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Excessive Counter and Tip Lead and "Scissoring" at Trans.

post #1 of 13
Thread Starter 
I've searched the forum for some ideas on breaking the habits in the title. I have a skier who has these habits deeply ingrained. The turns are executed with extreme tip lead and counter, transition is a move over the skis but with scissoring movement of the feet as well. And then back into a symmetrical excessive over counter and tip lead position from which the turn is parked and ridden until the next quick scissor movement into the next parked and ridden over-countered turn, etc....

I've worked on some single turn drills where we just go straight down the fall-line and into a turn and pull the inside foot back and ride all the way through till were going uphill; then turn around and do the same on the other side.

I've done some garlands where the traverse is done with the foot pulled back and then the skies are released and allowed to drift and move toward the fall-line where again the skis are edged with an emphasis on keeping minimal tip lead with the uphill foot pulled back.

I've done some turns where, like the garlands, the skis are allowed to drift into the fall-line and then, similar to the first drill above, go from moving straight down the fall-line into the turn with the foot pulled back.

When we start to link turns, the old habit comes back which tells me I need to work on transition and initiation, all the while trying to ingrain middle and bottom of the turn.

Single footed skiing on both sides? Transition drills? What have some of you done to deal with this ingrained flaw.

ST
post #2 of 13
Hmmm... interesting...

The first drill that came to mind for me was RR tracks from flat green to blue. Starting on green with very subtle feet/ankle movements to create the RR track turns. Then, while continuing the movements to ski to a steeper pitch that requires more turn dynamics but maintaining the same movement types.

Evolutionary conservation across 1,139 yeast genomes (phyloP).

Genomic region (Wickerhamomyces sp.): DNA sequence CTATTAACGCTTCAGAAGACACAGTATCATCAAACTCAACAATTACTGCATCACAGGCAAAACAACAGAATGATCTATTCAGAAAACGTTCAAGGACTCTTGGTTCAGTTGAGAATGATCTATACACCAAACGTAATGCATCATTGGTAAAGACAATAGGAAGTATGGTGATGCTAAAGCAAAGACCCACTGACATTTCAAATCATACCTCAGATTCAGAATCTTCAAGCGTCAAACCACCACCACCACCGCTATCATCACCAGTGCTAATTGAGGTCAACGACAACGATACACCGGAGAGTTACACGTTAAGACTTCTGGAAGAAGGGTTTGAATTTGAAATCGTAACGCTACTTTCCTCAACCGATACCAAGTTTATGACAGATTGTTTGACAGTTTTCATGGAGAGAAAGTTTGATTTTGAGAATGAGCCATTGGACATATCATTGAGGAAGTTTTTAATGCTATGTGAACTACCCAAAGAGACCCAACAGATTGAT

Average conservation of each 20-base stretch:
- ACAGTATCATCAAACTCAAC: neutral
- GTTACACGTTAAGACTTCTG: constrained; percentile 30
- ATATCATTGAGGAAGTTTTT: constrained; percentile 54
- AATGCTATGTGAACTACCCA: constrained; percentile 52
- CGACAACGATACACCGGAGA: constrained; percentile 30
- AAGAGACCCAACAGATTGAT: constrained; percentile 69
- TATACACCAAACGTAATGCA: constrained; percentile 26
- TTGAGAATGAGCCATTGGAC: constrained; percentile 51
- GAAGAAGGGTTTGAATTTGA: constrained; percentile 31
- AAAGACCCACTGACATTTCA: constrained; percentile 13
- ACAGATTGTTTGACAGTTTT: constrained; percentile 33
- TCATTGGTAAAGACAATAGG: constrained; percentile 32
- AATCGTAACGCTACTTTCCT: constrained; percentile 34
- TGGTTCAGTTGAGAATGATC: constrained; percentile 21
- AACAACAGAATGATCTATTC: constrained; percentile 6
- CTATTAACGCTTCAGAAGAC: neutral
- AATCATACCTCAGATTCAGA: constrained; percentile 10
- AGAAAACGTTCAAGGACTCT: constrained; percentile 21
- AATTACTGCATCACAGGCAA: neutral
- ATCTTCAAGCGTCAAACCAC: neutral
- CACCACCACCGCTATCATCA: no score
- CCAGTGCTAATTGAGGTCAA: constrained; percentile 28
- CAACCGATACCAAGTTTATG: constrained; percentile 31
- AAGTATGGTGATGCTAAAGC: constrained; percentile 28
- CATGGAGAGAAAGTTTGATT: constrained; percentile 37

A second possibility would be tele turns (on alpine gear). Pull back the inside foot at transition and turn.

Another possibility would be a drill that created awareness of the knees. Perhaps hands-on-knees or poles-across-knees or even outside hand touching boot top. Just something to create awareness of when they move fore/aft with respect to each other.

I look forward to reading what the more experienced folks here have to add...
post #3 of 13
One other thought... what does your student think s/he is doing? Why are they doing it? What sensations are they seeking?

Consider the diamond and see if you can move him/her into another corner. Listen to the sound of transition and the turn? Feel the sensation of the edges? Determine to hold that foot back? Create a clean arc?
post #4 of 13
Tracer turns.
post #5 of 13
Quote:
Originally Posted by Kneale Brownson View Post
Tracer turns.
Care to describe them, Kneale?
post #6 of 13
Quote:
Originally Posted by Kneale Brownson View Post
Tracer turns.
Ditto. Tracer turns = turns with the majority of weight on one foot. Be it right or left, whatever. One footed skiing with both feet on the snow. I look for flexion in the ankle when the weighted ski becomes the inside ski. If he does that you will see less tip-lead.
post #7 of 13
Thread Starter 
Quote:
Originally Posted by ssh View Post
Hmmm... interesting...

The first drill that came to mind for me was RR tracks from flat green to blue. Starting on green with very subtle feet/ankle movements to create the RR track turns. Then, while continuing the movements to ski to a steeper pitch that requires more turn dynamics but maintaining the same movement types.

A second possibility would be tele turns (on alpine gear). Pull back the inside foot at transition and turn.

Another possibility would be a drill that created awareness of the knees. Perhaps hands-on-knees or poles-across-knees or even outside hand touching boot top. Just something to create awareness of when they move fore/aft with respect to each other.